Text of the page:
1. Introduction

When it comes to any approach or technology, the question is: what problem are we trying to solve?

RxJava and its extension, RxKotlin, are an implementation of the Reactive Manifesto, which mandates the applications to be responsive, resilient, elastic, and message-driven. The software that implements these principles uses asynchronous communication with external data sources, applies back-pressure on request producers, and degrades gracefully in case of system failures.

This should be the basis of our comparison between the Coroutines and Reactive Streams library. If they both are suitable, we should see which approach is more readable and better runs in production.

However, the Kotlin Coroutines library is not a RxKotlin competitor. Its scope is much broader. The Kotlin Coroutines approach consists of two very distinct concepts: the suspend word, which is just a Kotlin language keyword, and the default implementation of that keyword provided by the kotlinx.coroutines library. The suspend keyword guarantees collaborative concurrency: on entering any suspend function, the control is offered to other coroutines that might need it for their continuation.

And so, in their foundation, coroutines have nothing to do with messaging, back-pressure, or even asynchronicity. Their primary goal is to enable non-blocking waits between CPU-heavy parts of the program. This method allows other coroutines to utilize the CPU better. Certainly, by providing us with a way to create lightweight thread-like coroutines, this library offers an approach to asynchronous programming, which is novel in the JVM world.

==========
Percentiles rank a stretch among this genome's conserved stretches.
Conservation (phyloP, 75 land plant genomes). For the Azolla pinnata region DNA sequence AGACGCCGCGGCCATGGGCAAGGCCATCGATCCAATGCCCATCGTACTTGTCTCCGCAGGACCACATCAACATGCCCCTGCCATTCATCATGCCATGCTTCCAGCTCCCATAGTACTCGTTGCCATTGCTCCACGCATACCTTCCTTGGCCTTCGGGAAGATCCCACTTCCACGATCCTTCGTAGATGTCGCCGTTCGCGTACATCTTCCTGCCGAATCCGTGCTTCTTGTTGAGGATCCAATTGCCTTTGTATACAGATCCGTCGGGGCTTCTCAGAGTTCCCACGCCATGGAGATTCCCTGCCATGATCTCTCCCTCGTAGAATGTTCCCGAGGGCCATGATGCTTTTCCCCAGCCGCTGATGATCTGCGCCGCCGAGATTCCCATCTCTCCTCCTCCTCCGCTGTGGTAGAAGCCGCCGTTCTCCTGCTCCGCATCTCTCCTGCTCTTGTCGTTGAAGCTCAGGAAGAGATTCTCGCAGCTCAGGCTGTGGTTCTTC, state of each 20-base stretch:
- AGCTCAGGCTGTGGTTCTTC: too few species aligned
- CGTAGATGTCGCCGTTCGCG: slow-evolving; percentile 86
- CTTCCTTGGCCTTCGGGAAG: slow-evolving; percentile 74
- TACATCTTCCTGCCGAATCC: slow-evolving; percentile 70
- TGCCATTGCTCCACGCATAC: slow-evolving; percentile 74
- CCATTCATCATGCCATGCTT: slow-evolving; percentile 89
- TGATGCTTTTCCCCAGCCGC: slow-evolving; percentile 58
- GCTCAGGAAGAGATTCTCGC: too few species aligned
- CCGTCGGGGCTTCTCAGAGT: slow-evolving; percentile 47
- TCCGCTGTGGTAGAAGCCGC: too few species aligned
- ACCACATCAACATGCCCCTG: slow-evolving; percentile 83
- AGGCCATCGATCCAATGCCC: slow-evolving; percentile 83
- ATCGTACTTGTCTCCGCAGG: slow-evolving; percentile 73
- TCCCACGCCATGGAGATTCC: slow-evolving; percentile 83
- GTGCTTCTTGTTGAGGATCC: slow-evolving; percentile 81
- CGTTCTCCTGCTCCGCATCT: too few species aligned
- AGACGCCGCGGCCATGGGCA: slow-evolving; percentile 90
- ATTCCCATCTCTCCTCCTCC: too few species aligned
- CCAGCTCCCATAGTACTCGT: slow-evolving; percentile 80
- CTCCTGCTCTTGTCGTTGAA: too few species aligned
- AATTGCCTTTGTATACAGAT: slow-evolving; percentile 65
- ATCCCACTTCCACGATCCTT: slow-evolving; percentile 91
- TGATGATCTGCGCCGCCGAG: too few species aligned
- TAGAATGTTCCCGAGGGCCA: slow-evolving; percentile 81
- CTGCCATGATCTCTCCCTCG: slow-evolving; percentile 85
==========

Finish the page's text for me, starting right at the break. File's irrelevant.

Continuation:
2. Reactive Systems Are Responsive

Let’s read the Reactive Manifesto and see how we can use RxKotlin and Kotlin Coroutines to achieve its principles. The first point is the responsiveness of the system. The responses must be “rapid” and with “consistent times”, and all “problems” must be “detected quickly”. The latter principle usually sounds like “fail fast”. Can coroutines fail fast? Absolutely:

withTimeout(100.milliseconds) {
    delay(3.seconds)
    // Will throw TimeoutCancellationException
}

Another aspect of being responsive is to manage resources so that requests that actually can be processed would be processed. At the same time, there should always be a reserve for the control circuit. This goal is easily achieved with coroutines, which do not consume resources while waiting for asynchronous IO. Nonetheless, it’s possible to starve a CoroutineDispatcher with blocking code:

repeat(3) {
    starvingContext.launch {
        Thread.sleep(30000) // this code blocks the dispatchers threads
    }
}

runBlocking {
    withTimeout(100.milliseconds) {
        starvingContext.launch { println("A quick task which will never execute") }.join()
    }
}

Conversely, if we had used a non-blocking version of the waiting function, we would have seen the printed message:

repeat(3) {
    starvingContext.launch {